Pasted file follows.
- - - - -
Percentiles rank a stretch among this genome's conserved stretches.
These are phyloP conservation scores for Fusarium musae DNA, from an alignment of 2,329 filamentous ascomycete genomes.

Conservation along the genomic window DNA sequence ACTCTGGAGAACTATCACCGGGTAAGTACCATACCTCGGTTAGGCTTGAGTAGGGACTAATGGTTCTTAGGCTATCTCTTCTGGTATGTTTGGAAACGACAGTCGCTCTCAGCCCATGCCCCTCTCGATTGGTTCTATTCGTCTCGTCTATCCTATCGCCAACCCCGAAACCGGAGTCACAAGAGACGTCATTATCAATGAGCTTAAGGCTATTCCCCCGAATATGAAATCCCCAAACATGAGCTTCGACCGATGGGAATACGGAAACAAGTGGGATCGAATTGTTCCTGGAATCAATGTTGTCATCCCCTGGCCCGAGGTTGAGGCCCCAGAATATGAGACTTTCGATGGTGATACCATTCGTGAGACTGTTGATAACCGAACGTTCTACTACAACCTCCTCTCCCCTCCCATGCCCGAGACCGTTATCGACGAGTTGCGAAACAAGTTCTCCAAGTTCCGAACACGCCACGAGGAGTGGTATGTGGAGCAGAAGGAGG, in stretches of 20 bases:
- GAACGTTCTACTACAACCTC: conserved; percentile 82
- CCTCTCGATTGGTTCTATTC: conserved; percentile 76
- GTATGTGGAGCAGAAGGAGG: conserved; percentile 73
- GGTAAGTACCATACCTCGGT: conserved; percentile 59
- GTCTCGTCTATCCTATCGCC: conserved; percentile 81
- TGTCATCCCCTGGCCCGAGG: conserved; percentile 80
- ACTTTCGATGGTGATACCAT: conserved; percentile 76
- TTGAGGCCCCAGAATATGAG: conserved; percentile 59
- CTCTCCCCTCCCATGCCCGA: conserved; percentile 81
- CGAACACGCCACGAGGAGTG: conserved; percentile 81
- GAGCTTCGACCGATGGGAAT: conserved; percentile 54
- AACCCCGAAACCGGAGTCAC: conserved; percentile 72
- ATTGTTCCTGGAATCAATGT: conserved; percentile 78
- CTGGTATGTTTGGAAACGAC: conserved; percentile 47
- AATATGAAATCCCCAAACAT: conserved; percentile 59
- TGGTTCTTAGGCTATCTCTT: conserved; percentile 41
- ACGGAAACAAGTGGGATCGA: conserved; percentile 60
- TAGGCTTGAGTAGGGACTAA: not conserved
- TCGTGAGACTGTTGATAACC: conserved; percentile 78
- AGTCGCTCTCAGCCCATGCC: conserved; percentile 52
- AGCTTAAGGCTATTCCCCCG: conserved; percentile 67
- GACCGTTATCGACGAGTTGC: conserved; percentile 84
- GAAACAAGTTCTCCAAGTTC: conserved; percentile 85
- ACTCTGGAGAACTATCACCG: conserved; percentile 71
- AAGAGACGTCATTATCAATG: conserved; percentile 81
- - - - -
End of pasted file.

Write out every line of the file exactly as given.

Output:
Percentiles rank a stretch among this genome's conserved stretches.
These are phyloP conservation scores for Fusarium musae DNA, from an alignment of 2,329 filamentous ascomycete genomes.

Conservation along the genomic window DNA sequence ACTCTGGAGAACTATCACCGGGTAAGTACCATACCTCGGTTAGGCTTGAGTAGGGACTAATGGTTCTTAGGCTATCTCTTCTGGTATGTTTGGAAACGACAGTCGCTCTCAGCCCATGCCCCTCTCGATTGGTTCTATTCGTCTCGTCTATCCTATCGCCAACCCCGAAACCGGAGTCACAAGAGACGTCATTATCAATGAGCTTAAGGCTATTCCCCCGAATATGAAATCCCCAAACATGAGCTTCGACCGATGGGAATACGGAAACAAGTGGGATCGAATTGTTCCTGGAATCAATGTTGTCATCCCCTGGCCCGAGGTTGAGGCCCCAGAATATGAGACTTTCGATGGTGATACCATTCGTGAGACTGTTGATAACCGAACGTTCTACTACAACCTCCTCTCCCCTCCCATGCCCGAGACCGTTATCGACGAGTTGCGAAACAAGTTCTCCAAGTTCCGAACACGCCACGAGGAGTGGTATGTGGAGCAGAAGGAGG, in stretches of 20 bases:
- GAACGTTCTACTACAACCTC: conserved; percentile 82
- CCTCTCGATTGGTTCTATTC: conserved; percentile 76
- GTATGTGGAGCAGAAGGAGG: conserved; percentile 73
- GGTAAGTACCATACCTCGGT: conserved; percentile 59
- GTCTCGTCTATCCTATCGCC: conserved; percentile 81
- TGTCATCCCCTGGCCCGAGG: conserved; percentile 80
- ACTTTCGATGGTGATACCAT: conserved; percentile 76
- TTGAGGCCCCAGAATATGAG: conserved; percentile 59
- CTCTCCCCTCCCATGCCCGA: conserved; percentile 81
- CGAACACGCCACGAGGAGTG: conserved; percentile 81
- GAGCTTCGACCGATGGGAAT: conserved; percentile 54
- AACCCCGAAACCGGAGTCAC: conserved; percentile 72
- ATTGTTCCTGGAATCAATGT: conserved; percentile 78
- CTGGTATGTTTGGAAACGAC: conserved; percentile 47
- AATATGAAATCCCCAAACAT: conserved; percentile 59
- TGGTTCTTAGGCTATCTCTT: conserved; percentile 41
- ACGGAAACAAGTGGGATCGA: conserved; percentile 60
- TAGGCTTGAGTAGGGACTAA: not conserved
- TCGTGAGACTGTTGATAACC: conserved; percentile 78
- AGTCGCTCTCAGCCCATGCC: conserved; percentile 52
- AGCTTAAGGCTATTCCCCCG: conserved; percentile 67
- GACCGTTATCGACGAGTTGC: conserved; percentile 84
- GAAACAAGTTCTCCAAGTTC: conserved; percentile 85
- ACTCTGGAGAACTATCACCG: conserved; percentile 71
- AAGAGACGTCATTATCAATG: conserved; percentile 81